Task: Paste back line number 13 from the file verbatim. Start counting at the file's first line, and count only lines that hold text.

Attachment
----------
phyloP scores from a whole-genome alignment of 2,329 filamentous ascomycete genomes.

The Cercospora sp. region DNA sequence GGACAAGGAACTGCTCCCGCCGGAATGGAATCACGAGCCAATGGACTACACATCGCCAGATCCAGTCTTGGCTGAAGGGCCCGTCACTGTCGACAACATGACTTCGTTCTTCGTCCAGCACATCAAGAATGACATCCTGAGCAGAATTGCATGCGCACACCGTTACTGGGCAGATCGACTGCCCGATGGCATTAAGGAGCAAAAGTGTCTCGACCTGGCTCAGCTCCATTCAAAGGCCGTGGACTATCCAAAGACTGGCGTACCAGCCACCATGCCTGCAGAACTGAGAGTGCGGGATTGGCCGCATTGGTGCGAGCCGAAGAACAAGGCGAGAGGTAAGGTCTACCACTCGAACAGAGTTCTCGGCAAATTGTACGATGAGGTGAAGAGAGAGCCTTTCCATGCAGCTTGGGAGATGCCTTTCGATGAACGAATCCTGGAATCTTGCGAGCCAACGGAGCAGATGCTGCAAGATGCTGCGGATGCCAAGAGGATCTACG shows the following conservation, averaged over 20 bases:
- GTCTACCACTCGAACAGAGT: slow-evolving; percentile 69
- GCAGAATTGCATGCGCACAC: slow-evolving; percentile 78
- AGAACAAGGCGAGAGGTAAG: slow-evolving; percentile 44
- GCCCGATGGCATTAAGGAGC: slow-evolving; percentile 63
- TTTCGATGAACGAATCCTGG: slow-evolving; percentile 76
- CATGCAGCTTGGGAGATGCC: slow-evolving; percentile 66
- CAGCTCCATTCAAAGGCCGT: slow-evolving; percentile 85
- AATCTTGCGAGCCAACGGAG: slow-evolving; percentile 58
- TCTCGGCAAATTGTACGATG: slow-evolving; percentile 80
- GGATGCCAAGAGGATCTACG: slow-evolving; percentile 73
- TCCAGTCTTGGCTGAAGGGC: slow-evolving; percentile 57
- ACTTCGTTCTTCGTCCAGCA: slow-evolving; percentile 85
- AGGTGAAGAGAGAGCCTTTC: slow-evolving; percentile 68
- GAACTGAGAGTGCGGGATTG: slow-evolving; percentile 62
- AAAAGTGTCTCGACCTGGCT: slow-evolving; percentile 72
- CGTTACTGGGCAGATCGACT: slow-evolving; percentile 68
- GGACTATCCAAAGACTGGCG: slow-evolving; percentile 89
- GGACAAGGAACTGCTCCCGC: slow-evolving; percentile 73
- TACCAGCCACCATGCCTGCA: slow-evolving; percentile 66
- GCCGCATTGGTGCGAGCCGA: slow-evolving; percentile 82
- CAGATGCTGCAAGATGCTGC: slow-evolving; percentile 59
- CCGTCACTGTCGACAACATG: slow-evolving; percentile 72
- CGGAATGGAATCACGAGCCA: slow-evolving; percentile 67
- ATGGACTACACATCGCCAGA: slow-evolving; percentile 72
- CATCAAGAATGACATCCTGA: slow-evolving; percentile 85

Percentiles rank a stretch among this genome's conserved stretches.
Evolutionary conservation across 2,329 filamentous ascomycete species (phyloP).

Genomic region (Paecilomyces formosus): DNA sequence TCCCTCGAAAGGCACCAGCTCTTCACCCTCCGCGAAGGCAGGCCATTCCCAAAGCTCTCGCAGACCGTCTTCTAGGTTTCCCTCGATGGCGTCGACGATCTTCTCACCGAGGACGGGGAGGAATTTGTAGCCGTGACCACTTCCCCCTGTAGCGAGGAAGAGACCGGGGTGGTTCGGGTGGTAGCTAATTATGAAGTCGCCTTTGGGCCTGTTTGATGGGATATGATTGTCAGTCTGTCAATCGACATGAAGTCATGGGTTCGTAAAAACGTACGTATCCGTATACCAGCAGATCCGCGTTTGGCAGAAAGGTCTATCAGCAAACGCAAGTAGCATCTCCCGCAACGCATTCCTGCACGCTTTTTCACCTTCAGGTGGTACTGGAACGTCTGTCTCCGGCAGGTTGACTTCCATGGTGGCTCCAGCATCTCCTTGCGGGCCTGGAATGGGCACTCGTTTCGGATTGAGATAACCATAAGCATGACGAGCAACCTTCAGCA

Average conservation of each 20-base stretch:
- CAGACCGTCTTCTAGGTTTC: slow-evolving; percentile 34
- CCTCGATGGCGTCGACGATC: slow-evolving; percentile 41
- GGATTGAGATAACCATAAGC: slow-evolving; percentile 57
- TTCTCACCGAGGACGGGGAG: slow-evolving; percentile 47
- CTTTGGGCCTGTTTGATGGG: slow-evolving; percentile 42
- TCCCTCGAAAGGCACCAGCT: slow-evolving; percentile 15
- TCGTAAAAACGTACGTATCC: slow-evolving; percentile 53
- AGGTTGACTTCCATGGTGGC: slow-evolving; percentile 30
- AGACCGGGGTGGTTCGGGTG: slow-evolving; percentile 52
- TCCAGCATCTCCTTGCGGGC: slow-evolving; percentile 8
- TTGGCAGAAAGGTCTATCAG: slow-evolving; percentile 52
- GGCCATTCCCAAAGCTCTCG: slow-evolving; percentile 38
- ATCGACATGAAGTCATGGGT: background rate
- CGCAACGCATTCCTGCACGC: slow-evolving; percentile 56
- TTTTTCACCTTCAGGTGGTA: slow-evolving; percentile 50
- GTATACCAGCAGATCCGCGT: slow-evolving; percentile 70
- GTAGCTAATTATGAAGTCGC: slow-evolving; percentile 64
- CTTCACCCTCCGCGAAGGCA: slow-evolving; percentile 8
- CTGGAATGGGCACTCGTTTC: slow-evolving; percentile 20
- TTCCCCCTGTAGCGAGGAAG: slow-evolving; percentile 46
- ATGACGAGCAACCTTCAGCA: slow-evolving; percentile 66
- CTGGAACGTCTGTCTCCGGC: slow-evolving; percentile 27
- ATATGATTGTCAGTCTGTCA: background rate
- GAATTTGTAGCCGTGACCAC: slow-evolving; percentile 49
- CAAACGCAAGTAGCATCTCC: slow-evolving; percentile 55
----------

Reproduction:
- TCCAGTCTTGGCTGAAGGGC: slow-evolving; percentile 57